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Finding Common Ground

text and photographs by Don Duncan

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On a typical evening, 61-year-old Waheed Zaghol can be found sitting on the bank of the small canal opposite his home in Izbet Chokor, a village of Christians and Muslims about 60 miles southwest of Cairo. In the waning light, he speaks to his neighbors and watches the village children play, making the most of the final hours of the day.

Mr. Zaghol, a Coptic Catholic, came to Izbet Chokor from the Egyptian city of Asaeed in 1970. Though he had arrived seeking work, he quickly came to think of the small hamlet as his home. There, he met his wife, Farha, with whom he has reared six children — four sons and two daughters.

Over 46 years, Mr. Zaghol established himself in Izbet Chokor, a process that paralleled the development of its Christian community. When he first arrived, the village lacked a church; a priest would visit from the nearby oasis city of El Faiyum to conduct prayer meetings in private homes, which eventually developed into celebrations of the Divine Liturgy. In 1991, a small hall was built to serve as a church.

Today, the village — which numbers 1,500 people — is home to two mosques and three Coptic churches: Catholic, Orthodox and evangelical Protestant. Its residents coexist in peace, living and working closely together.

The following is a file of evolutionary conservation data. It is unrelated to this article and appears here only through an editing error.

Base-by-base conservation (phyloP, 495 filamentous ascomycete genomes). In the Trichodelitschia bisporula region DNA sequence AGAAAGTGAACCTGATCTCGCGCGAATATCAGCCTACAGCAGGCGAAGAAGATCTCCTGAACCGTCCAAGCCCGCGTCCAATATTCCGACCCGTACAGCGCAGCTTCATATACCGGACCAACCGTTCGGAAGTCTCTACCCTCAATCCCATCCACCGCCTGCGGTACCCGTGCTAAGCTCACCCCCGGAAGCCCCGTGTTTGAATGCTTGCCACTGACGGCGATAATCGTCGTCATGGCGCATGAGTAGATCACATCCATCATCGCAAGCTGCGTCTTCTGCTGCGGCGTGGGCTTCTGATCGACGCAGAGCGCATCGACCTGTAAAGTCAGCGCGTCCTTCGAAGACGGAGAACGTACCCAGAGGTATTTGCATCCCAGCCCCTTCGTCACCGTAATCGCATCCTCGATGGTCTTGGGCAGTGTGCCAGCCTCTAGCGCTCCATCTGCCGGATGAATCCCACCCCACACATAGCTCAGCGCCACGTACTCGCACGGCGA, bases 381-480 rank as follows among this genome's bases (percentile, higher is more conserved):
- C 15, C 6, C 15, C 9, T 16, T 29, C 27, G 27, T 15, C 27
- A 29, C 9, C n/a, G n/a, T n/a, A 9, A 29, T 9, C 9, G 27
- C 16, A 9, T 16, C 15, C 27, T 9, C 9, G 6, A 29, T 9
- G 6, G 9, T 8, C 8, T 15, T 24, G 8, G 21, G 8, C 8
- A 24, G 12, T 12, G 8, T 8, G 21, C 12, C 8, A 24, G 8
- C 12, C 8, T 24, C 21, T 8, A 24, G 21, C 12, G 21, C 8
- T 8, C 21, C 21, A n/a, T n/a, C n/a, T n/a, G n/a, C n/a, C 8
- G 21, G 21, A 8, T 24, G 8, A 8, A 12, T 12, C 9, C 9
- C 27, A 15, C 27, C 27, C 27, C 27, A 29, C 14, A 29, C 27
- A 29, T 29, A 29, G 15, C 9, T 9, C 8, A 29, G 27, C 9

“The sense of community here is very good,” Mr. Zaghol says from his perch by the canal. “The relationship between Christians and Muslims has been excellent for many decades here, even after the revolution.”

Copts represent about 10 percent of Egypt’s population of 82 million — making up the largest Christian community in the Middle East. The vast majority belongs to the Coptic Orthodox Church, led by Pope Tawadros II of Alexandria. The Coptic Catholic Church represents some 175,000 people — a tiny minority within a minority — who share the rites and traditions of the Orthodox and remain in full communion with the Church of Rome.

Under the rule of Hosni Mubarak, the country’s Copts felt a certain measure of security. While his dictatorial administration was criticized for abuses of human rights and due process, it also held at bay extremist currents — such as Salafist ideologies and the Muslim Brotherhood, a powerful Islamist political organization — traditionally hostile to Christians and other minorities.

When, fueled by the hopes of the Arab Spring, Egyptians ousted Mr. Mubarak in January 2011, the nation’s Copts felt a sudden rush of anxiety. They feared the same insecurity affecting their brothers and sisters in the faith across an increasingly unsettled Middle East.

Their fears were borne out, to some degree. Since the revolution, Christian communities across Egypt have seen an increase in church burnings, interreligious conflict, abductions — especially of women — and forced conversions.

However, not every corner of Egypt has endured such acrimony; many communities, such as that of Izbet Chokor, have managed to weather the storm, keeping afloat the vessel of tolerance, coexistence and interfaith love.

“If we had places like Izbet Chokor everywhere, it would be excellent,” says Amba Antonios Aziz Mina, Catholic bishop of the Eparchy of Giza, whose episcopal see includes the village.

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